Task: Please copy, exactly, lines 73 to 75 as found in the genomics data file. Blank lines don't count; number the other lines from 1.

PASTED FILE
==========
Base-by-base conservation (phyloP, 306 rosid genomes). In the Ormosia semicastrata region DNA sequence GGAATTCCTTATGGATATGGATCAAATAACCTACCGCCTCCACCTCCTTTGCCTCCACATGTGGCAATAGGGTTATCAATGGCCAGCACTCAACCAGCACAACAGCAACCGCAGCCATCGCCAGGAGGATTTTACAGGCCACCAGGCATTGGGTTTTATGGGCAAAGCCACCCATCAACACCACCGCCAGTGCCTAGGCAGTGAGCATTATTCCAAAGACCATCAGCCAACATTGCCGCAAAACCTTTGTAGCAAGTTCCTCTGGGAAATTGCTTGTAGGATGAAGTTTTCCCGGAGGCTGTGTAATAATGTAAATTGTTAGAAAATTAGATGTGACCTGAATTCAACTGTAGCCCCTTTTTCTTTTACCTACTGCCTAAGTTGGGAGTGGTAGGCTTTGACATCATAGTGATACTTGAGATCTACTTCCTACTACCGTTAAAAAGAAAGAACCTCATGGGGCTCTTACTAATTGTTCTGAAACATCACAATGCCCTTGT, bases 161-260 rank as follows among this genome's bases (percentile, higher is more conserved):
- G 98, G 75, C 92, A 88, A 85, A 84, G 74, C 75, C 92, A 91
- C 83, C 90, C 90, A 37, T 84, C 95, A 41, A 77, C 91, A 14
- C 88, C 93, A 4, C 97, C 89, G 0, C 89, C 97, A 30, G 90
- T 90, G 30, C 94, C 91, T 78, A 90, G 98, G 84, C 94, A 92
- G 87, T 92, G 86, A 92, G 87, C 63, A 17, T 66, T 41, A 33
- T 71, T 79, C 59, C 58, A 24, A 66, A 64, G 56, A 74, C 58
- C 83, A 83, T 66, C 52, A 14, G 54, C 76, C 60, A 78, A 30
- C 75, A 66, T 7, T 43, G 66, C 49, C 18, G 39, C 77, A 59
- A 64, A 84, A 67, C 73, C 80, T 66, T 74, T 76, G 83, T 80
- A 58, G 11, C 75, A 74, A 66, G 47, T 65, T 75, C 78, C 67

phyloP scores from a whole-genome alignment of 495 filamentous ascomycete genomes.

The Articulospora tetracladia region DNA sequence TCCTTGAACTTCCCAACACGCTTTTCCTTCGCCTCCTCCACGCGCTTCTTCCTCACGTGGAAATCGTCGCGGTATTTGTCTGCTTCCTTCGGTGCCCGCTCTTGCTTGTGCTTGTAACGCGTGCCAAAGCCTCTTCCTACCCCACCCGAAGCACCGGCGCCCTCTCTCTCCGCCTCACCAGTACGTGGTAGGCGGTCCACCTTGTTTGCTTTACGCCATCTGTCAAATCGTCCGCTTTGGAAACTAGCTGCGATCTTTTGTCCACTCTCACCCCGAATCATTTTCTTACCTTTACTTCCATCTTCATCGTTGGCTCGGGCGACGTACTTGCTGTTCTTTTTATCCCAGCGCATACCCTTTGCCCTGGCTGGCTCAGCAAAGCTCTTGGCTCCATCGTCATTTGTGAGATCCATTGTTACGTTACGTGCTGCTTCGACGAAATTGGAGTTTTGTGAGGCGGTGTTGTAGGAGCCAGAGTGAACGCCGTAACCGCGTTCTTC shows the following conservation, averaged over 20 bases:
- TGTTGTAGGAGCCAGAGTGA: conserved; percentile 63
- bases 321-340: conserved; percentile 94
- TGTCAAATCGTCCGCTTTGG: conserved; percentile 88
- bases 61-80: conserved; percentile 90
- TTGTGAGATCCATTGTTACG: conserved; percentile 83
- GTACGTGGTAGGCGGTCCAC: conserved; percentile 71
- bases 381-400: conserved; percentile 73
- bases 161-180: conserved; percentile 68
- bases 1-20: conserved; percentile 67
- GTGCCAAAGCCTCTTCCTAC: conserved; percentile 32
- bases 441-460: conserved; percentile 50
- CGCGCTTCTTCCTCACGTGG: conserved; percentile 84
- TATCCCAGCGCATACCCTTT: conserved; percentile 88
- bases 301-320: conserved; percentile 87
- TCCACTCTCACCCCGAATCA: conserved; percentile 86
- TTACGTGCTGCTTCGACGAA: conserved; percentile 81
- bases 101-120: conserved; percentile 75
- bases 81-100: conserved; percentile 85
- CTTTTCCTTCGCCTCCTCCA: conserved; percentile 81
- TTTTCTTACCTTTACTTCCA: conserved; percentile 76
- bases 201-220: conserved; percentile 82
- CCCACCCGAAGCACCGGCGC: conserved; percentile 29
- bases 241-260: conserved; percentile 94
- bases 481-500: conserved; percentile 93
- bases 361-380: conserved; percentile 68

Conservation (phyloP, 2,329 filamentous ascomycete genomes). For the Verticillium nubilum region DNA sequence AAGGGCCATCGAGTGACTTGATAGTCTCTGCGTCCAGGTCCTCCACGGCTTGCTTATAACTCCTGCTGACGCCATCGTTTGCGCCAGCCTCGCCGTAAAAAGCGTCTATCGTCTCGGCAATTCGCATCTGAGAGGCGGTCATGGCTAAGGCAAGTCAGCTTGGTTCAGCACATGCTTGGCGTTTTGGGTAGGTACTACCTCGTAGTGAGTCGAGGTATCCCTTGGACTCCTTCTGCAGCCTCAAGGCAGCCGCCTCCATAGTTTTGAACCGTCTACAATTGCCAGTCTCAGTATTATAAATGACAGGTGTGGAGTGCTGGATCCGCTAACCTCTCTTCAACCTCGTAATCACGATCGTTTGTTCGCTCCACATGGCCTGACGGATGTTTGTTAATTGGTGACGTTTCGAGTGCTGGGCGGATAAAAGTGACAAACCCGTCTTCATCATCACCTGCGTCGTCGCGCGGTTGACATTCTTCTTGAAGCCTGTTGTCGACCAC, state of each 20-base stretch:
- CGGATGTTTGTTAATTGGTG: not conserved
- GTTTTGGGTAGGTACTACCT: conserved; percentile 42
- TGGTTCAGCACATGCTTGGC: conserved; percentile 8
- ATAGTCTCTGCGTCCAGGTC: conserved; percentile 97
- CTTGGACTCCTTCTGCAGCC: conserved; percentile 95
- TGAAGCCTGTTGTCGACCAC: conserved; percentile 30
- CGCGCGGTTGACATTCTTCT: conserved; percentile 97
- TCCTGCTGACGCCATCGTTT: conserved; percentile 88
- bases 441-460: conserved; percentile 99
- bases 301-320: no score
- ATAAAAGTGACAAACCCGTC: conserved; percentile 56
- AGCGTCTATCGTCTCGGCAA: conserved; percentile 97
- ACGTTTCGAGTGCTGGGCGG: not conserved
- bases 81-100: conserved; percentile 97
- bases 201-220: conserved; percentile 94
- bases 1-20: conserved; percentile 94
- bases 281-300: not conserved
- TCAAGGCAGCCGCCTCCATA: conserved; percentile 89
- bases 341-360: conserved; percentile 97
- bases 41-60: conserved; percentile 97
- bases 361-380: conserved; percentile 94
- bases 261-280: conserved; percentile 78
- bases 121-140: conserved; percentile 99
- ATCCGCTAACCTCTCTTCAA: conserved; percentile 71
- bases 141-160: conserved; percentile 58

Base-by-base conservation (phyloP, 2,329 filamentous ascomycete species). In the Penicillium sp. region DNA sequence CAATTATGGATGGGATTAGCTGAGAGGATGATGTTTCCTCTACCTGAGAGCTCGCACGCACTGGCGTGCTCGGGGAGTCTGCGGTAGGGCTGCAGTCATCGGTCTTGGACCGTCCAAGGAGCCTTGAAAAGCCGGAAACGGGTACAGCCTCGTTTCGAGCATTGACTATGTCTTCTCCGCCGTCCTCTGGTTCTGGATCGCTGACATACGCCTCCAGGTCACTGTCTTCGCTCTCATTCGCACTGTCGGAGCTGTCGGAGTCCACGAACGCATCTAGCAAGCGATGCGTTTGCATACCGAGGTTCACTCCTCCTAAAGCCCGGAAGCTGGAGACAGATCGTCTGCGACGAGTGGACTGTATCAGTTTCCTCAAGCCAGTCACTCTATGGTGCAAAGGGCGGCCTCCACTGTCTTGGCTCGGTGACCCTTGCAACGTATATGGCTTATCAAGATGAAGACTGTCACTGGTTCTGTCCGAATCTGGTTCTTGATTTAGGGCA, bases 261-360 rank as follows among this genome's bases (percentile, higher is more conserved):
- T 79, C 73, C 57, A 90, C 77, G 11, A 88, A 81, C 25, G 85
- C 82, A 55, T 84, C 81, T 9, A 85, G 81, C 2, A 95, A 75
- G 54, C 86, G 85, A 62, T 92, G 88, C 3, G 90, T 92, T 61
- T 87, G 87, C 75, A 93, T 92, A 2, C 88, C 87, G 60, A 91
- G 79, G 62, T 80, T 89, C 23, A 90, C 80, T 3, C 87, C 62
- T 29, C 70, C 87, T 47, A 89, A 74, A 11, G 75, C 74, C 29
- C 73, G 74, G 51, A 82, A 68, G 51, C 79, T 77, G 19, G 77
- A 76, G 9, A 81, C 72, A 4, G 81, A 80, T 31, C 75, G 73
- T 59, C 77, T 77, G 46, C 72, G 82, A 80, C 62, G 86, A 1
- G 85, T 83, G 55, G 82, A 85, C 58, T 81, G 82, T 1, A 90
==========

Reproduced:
- A 76, G 9, A 81, C 72, A 4, G 81, A 80, T 31, C 75, G 73
- T 59, C 77, T 77, G 46, C 72, G 82, A 80, C 62, G 86, A 1
- G 85, T 83, G 55, G 82, A 85, C 58, T 81, G 82, T 1, A 90